Of course, that doesn't mean some of the troubles we are seeing here on SAH are a direct result of that, but it sure can't be helping.

Alinator

Sure hardware failures are possible - but most of them will be from too weak or poor fans on cheap boards.
And I stress, its to early to say about "more chip failures will come". Can't be second when there is no first still.


Agreed, to a point. However one big difference here is the form factor you are trying to cram that 'heat factory' into. A graphics card is a far more constrained environment to be pumping 100 watts plus steady state into (a lot plus in some cases).

One only has to look at how well some of the ultra-thin laptops handle having the hammer dropped when running BOINC flatout to see a similar effect for CPU's. Not all of them were what I would call 'cheap'.

@ Sutaro: Just look for Charlie Demerjian's articles in 'The Inquirer'. You can find more if you root around a bit.

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Message 853659 - Posted: 15 Jan 2009, 4:44:45 UTC - in response to Message 853655.  
Last modified: 15 Jan 2009, 4:48:45 UTC

Hmmm...

Perhaps you should review the literature some more. In this case, Francois' observation and point is well taken (IMHO) about the state of the current nVidia's GPU family hardware difficulties.

Of course, that doesn't mean some of the troubles we are seeing here on SAH are a direct result of that, but it sure can't be helping.

Alinator

Sure hardware failures are possible - but most of them will be from too weak or poor fans on cheap boards.
And I stress, its to early to say about "more chip failures will come". Can't be second when there is no first still.


I wouldn't make commercial for a special manufacturer..

For example 'Zotac' overclock his GPUs in the AMP!-series..
Maybe it's not recommended to buy a OCed GPU for CUDA-crunching?

Hey, to my knowledge they have 5 years warranty.. ;-D
..if a GPU can't calculate with CUDA well, it's a 'warranty-topic'?
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Message 853662 - Posted: 15 Jan 2009, 4:54:11 UTC - in response to Message 853659.  
Last modified: 15 Jan 2009, 4:54:41 UTC



I wouldn't make commercial for a special manufacturer..

For example 'Zotac' overclock his GPUs in the AMP!-series..
Maybe it's not recommended to buy a OCed GPU for CUDA-crunching?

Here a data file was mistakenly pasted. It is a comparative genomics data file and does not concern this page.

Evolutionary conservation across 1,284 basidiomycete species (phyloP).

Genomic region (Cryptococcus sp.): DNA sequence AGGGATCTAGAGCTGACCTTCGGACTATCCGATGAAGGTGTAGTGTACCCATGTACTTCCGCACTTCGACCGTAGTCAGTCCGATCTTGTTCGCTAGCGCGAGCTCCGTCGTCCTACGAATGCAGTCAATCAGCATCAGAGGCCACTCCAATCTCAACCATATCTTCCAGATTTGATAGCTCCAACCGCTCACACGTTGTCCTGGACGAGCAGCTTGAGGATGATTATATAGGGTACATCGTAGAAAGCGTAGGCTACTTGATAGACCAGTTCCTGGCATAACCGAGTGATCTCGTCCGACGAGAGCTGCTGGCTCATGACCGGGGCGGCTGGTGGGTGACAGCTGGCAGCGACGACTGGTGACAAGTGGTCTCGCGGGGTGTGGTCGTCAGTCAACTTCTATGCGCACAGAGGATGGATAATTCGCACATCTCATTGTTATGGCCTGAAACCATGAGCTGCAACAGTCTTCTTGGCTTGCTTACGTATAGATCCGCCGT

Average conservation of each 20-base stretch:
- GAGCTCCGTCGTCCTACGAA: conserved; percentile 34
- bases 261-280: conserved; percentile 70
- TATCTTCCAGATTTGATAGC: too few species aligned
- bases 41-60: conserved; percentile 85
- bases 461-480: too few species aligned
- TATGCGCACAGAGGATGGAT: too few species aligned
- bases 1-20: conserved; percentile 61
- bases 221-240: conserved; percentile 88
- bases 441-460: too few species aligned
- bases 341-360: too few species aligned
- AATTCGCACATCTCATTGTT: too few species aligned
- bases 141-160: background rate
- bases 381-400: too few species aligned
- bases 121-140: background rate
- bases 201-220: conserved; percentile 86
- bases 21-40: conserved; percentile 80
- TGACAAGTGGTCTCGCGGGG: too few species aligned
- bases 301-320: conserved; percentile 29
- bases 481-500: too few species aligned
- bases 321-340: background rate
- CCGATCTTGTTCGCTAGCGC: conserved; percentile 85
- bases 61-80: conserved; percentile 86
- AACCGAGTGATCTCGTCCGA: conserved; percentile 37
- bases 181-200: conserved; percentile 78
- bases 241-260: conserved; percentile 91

Hey, to my knowledge they have 5 years warranty.. ;-D
..if a GPU can't calculate with CUDA well, it's a 'warranty-topic'?


Point well taken there. I'm sure the problem is dependent on the particular card vendor to some extent.

However, the take away point from a lot of the articles is that this is really new ground the GPU manufacturers are moving into. Perhaps this is a case where the ATi-AMD merger has a real positive benefit, since the kinds of hot spot thermal management issues mentioned are something CPU manufacturers have had to deal with from day one out of necessity.

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Message 853814 - Posted: 15 Jan 2009, 16:11:20 UTC
Last modified: 15 Jan 2009, 16:12:44 UTC

I have been trying seti@home cuda units in two PCs (each one with a gtx280 without OC) and almost every day I have a reset or video driver failure with some unit. The temperatures are relatively low (if compared with the temps. I get crunching in folding and Gpugrid which are higher and without problems). I think I'll wait until the units delivered be safer for crunching.
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Message 853818 - Posted: 15 Jan 2009, 16:21:51 UTC - in response to Message 853814.  
Last modified: 15 Jan 2009, 16:22:25 UTC

Raistmer has released a new version that he says fixes the VLAR bug. If you would like to try it.

http://setiathome.berkeley.edu/forum_thread.php?id=50829


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Message 853847 - Posted: 15 Jan 2009, 17:31:45 UTC - in response to Message 853818.  

Installed V5 opt. One of my PCs has just done a reset. It seems that it doesn't work for me.
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Message 853854 - Posted: 15 Jan 2009, 17:44:51 UTC - in response to Message 853847.  

Installed V5 opt. One of my PCs has just done a reset. It seems that it doesn't work for me.

Details please? Especially model of CUDA card installed, and operating system version?
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Message 853869 - Posted: 15 Jan 2009, 18:08:28 UTC - in response to Message 853847.  

The version I linked is version 6. It has been vastly improved over ver 5


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Message 853884 - Posted: 15 Jan 2009, 18:48:47 UTC - in response to Message 853854.  

Both PC's have a gtx280 running under Windows Vista Home Premium 32 bits.
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Message 853888 - Posted: 15 Jan 2009, 18:59:40 UTC - in response to Message 853884.  

Both PC's have a gtx280 running under Windows Vista Home Premium 32 bits.

Have a try of the v6 then. That build (as yet relatively untested) does at least run through to the end of the difficult tasks. Be prepared for long-ish running times for some tasks, and perhaps more screen-lag while they run, but the latest bug-fix has been deliberately designed to avoid the driver reset problem.
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Message boards : Number crunching : CUDA and the BLUE SCREEN OF DEATH